1. How crucial has financial literacy been in your life?
Absolutely crucial! It is so important to have a basic understanding of money. As a child, I remember loving to play a bank teller, and what I learnt about money back then, specifically about saving, has stood me in good stead till this day. My mother drilled into us from an early age that it matters not how much you make, you should always put a little bit away for a rainy day. I don’t like rainy days as far as money is concerned, so I do my best to prepare myself for them.
2. In what ways has financial literacy contributed to your career as an entrepreneur and coach?
As a financial planner, when I first started my business I did not really need to invest a lot of capital, and honestly at that point I did not consider all the ramifications of my decision to step out into the big, bad world. What I found when I started pursuing clients was that many simply did not have enough left over to consider investing, and I hated walking away with a sense of being incomplete. I realised that in most cases, those who had nothing left over, had very little understanding of their own money matters. Whatever they knew, whatever products they had, often it seemed as though they had not been involved in the decision-making, but rather just signed on the dotted line. I was really keen to help people understand the basics of money and, in almost all cases, basic financial literacy led to a turnaround in their finances. And more often than not, a relationship that began as a coaching one, just to get people back on track, moved into a financial planning one where they started putting away for themselves and creating a financial future for themselves. The most amazing feeling about my career as a financial planner is to witness first-hand the positive impact of financial success on my clients. I am truly their biggest cheerleader!
And because I myself am financially literate, I have been able to guard myself against moneymaking schemes, cash loans, etc. I have been able to define my own financial independence and support others in achieving what matters most to them. This has
sometimes evoked the label of “financial bully”, jokingly offered by some of my clients, to which I respond, “Hey, if that’s what it takes…”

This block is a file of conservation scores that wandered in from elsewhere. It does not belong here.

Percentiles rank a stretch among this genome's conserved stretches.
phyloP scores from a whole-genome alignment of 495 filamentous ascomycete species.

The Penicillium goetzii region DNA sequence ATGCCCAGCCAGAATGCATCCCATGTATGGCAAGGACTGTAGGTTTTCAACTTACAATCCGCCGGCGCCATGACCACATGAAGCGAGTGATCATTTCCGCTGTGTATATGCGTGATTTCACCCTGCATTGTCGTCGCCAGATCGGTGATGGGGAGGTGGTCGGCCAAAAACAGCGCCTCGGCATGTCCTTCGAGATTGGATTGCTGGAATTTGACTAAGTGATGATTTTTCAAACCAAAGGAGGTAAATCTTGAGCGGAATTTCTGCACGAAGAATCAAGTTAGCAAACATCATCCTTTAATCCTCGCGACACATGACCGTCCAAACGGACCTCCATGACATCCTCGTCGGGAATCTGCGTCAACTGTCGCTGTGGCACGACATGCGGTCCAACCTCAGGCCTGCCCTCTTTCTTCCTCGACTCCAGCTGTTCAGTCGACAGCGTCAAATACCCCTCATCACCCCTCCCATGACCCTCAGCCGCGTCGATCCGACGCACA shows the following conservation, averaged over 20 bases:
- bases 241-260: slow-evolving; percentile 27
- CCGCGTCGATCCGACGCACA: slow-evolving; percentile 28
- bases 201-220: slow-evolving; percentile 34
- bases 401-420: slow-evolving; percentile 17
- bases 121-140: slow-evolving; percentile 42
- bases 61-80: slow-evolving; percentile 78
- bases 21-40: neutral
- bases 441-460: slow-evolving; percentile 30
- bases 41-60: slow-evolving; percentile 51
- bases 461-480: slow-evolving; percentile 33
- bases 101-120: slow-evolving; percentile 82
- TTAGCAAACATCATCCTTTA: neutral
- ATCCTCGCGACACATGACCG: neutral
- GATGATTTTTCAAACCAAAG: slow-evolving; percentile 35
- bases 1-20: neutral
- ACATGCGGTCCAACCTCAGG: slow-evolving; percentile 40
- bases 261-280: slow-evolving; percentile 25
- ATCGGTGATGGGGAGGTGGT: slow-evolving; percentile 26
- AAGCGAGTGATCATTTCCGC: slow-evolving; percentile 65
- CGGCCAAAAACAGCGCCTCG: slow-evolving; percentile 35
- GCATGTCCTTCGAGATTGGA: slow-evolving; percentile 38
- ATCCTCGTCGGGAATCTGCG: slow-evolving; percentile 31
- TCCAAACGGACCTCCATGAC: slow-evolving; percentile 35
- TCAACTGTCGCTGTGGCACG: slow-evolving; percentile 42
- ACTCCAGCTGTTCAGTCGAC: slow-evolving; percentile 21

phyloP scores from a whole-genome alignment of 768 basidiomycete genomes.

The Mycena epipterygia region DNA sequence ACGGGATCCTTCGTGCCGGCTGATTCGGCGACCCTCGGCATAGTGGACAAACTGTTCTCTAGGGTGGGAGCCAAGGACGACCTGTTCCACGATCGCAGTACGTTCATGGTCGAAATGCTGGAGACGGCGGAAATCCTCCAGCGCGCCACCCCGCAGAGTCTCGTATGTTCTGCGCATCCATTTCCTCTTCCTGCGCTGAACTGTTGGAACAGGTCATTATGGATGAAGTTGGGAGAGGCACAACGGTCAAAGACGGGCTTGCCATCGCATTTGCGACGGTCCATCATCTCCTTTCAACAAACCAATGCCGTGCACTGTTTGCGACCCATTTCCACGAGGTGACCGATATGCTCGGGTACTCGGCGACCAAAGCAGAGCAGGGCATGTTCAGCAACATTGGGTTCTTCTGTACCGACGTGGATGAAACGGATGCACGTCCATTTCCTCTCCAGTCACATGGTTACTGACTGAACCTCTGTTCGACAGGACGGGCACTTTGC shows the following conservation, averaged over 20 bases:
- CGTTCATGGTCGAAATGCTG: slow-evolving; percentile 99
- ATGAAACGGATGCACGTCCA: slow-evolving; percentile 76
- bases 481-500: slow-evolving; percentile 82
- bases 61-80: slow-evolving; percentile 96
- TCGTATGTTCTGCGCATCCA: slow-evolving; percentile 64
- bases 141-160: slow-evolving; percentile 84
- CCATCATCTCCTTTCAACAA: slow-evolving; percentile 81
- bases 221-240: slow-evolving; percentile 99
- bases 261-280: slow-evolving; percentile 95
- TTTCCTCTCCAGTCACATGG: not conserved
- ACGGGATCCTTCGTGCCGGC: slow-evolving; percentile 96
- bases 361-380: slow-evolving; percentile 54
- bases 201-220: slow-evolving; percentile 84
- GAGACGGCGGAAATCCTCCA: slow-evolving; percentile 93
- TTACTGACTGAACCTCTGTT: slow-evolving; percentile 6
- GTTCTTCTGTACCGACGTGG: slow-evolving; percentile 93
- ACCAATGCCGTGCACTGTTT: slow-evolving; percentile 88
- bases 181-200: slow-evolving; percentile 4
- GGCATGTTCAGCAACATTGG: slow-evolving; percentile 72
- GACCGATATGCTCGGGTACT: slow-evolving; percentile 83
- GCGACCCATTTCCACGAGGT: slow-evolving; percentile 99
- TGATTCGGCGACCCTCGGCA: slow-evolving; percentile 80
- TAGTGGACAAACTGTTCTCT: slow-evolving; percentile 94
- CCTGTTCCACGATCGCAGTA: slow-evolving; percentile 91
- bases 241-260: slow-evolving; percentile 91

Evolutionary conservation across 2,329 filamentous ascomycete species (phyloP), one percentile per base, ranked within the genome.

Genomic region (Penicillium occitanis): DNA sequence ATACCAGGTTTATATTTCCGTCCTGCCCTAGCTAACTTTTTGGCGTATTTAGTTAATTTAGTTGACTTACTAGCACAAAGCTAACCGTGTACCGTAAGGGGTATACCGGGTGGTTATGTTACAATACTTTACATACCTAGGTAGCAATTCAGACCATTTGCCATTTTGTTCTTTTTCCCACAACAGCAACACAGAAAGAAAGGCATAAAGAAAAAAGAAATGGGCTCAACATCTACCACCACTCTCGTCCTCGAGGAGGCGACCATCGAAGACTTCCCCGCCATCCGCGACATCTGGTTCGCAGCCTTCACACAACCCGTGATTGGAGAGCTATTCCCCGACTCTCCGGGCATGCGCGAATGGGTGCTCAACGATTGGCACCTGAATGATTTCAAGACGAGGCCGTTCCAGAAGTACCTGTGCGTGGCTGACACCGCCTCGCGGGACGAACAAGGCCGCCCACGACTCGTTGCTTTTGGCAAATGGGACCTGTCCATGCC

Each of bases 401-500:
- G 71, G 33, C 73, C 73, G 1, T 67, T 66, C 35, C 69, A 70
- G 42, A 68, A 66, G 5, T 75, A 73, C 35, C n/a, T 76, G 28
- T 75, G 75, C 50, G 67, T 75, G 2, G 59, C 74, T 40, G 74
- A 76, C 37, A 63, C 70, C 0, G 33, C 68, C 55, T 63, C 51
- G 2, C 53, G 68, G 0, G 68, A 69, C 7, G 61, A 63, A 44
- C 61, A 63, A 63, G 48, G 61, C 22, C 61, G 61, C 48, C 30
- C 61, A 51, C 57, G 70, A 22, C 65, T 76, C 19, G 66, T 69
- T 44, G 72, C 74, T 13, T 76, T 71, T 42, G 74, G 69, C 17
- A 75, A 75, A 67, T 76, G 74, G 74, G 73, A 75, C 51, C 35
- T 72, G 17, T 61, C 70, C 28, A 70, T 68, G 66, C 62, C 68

3. Back in the day, what were the first financial services you explored when setting up a business? To what extent has that knowledge changed today and how?
The first steps I made were to invest my own capital in my business. I am a firm believer in that when
you put your own assets on the line, you will take care of them and do well, because the opposite of that would be that you would need to go and borrow money to fix your mess, and that is generally on someone else’s terms. Today, I might do things slightly differently, but to be quite honest, I am averse to debt and would rather cut my lifestyle than find myself in a potentially sticky situation.
4. Do you have any short-term insurance (i.e.: household, vehicle, personal accident, and general liability insurance)? How have you been benefiting from it?
Absolutely! These types of insurance protect my assets and allow me to focus on the important things in my life without being concerned about my goods. In the past, despite paying my premiums, I have had claims refuted because I was underinsured. It remains a bitter pill to swallow until this day, but lesson learned; now I keep my insurance up to date.
5. The savings-versus-debt debate is a common one. We all need an emergency fund, even if we still have high-interest credit card debt to pay off. How important is to have an emergency savings plan/ account today?
I think if people spent more time building emergency funds whilst paying off their debt (or before they get into debt), we’d have a lot more paid off debt! There is a positive psychological pay-off that comes from putting something away for yourself. If you consider how it feels to pay off debt on a monthly basis, there is a rather negative emotional bias to paying off debt.